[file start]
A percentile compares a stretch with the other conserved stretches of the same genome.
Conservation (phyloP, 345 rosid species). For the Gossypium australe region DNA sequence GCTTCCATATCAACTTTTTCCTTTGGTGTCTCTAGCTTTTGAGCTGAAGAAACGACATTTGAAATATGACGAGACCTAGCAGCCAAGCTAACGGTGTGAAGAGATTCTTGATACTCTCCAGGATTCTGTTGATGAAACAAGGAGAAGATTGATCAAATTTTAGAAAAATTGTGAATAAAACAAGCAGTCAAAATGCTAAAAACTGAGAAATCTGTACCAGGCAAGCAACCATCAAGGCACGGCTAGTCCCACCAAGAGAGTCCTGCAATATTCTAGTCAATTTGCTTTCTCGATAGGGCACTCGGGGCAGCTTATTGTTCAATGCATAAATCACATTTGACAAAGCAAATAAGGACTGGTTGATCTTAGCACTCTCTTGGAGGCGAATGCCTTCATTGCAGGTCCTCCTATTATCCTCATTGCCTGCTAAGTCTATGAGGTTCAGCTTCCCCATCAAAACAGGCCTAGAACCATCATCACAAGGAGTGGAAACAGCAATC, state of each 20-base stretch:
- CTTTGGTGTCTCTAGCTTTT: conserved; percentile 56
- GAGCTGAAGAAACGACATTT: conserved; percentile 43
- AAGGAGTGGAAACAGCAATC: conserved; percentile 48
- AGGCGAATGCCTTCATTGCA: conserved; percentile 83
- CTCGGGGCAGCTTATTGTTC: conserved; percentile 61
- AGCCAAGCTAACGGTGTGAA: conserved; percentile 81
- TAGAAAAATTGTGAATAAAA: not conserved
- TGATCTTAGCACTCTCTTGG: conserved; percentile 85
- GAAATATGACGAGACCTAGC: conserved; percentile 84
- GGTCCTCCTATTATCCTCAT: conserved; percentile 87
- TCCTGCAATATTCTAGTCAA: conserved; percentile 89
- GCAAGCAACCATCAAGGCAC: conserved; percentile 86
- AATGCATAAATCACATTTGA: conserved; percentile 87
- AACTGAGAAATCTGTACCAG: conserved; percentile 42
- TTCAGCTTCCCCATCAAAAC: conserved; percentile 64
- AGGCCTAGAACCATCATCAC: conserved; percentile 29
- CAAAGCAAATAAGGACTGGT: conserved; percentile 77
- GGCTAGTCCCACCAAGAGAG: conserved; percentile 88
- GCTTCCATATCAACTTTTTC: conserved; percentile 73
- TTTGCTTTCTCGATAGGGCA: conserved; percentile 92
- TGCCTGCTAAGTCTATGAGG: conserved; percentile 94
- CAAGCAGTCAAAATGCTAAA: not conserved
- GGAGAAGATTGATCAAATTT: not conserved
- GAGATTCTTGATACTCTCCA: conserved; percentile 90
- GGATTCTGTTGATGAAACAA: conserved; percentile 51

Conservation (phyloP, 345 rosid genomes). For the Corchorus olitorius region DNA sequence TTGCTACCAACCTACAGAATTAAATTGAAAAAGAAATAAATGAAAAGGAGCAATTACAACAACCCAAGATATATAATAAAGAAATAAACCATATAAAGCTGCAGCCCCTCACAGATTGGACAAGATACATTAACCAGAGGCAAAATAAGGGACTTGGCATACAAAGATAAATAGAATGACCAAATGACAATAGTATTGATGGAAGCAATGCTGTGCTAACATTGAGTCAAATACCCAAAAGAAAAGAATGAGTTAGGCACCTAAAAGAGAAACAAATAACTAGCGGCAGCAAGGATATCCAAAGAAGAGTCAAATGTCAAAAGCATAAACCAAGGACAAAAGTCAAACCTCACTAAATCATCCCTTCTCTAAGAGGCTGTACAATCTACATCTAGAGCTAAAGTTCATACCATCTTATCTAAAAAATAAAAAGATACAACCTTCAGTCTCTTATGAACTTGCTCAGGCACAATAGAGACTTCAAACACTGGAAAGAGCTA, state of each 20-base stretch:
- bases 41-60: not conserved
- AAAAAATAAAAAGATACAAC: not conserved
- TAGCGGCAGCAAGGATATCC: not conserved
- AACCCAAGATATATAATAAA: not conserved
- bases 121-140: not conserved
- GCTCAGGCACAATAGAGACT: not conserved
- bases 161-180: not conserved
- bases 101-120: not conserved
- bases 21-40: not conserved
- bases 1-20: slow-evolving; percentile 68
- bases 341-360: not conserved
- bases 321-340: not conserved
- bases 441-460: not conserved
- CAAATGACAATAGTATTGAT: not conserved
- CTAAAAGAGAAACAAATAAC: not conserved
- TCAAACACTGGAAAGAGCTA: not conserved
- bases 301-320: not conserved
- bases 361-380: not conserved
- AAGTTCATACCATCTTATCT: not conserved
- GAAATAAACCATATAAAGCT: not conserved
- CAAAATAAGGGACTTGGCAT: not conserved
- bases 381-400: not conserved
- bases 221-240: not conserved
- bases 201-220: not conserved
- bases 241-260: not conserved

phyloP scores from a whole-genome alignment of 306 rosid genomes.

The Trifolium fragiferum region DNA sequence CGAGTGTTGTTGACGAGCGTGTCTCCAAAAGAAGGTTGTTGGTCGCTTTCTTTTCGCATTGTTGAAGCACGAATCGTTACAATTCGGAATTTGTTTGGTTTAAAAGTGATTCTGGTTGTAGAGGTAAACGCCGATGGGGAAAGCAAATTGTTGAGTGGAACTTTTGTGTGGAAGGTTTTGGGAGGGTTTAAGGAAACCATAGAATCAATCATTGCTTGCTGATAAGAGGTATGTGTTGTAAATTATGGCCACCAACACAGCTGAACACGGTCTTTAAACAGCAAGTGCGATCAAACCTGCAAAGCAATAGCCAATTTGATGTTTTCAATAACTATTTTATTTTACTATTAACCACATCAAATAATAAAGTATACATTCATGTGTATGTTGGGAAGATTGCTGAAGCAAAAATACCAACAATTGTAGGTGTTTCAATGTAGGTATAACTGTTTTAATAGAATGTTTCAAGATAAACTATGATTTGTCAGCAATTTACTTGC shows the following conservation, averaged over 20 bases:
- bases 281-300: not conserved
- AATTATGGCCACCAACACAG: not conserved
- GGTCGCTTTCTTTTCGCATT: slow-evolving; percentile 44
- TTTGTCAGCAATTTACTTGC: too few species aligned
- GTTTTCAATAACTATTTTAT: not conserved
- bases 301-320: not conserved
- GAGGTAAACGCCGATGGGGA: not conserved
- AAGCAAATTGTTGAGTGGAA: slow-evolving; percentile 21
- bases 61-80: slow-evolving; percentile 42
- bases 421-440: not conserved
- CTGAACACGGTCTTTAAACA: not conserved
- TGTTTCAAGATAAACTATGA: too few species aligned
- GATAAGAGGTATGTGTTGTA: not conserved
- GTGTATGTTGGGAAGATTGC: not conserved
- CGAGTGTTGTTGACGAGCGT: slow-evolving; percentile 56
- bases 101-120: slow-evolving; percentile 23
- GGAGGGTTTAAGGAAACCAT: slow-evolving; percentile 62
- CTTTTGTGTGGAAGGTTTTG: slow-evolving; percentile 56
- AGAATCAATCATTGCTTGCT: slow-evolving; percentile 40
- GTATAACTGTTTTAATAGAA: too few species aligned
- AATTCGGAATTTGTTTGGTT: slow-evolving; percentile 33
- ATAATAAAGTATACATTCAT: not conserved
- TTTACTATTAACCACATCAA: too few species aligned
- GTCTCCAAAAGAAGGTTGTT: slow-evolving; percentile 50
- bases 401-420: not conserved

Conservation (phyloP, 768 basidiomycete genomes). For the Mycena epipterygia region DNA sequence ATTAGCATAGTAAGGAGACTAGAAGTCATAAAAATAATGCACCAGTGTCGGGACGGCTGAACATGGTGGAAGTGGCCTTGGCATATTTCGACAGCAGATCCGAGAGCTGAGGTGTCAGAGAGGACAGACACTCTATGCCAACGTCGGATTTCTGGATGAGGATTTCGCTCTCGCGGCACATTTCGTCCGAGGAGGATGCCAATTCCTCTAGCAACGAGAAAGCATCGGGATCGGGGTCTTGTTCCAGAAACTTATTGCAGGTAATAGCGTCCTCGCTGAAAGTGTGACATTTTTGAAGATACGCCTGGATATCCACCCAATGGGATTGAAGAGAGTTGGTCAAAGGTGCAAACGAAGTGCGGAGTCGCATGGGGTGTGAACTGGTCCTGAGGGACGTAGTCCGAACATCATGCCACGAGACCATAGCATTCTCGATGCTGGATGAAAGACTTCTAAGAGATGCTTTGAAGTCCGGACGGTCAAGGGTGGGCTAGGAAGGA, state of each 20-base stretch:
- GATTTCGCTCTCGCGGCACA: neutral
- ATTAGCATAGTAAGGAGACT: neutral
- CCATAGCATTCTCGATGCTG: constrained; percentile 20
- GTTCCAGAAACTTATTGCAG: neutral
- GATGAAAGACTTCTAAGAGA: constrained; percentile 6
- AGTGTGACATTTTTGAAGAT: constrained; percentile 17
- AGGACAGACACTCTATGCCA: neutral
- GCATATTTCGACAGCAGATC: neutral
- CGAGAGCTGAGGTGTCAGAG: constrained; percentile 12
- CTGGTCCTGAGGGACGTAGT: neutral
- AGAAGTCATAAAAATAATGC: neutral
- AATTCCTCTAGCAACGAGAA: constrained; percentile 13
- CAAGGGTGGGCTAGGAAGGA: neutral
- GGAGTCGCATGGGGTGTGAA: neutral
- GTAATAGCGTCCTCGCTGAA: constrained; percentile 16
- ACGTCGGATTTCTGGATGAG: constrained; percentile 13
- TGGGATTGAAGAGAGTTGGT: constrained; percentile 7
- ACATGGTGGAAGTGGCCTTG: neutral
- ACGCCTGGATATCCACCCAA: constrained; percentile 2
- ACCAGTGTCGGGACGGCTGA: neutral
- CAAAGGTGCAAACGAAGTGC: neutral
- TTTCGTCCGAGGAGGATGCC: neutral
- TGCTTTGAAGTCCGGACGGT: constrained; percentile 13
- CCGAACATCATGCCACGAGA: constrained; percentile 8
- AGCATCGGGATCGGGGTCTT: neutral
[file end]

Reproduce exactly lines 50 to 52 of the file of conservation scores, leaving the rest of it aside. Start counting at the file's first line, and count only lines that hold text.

- bases 381-400: not conserved
- bases 221-240: not conserved
- bases 201-220: not conserved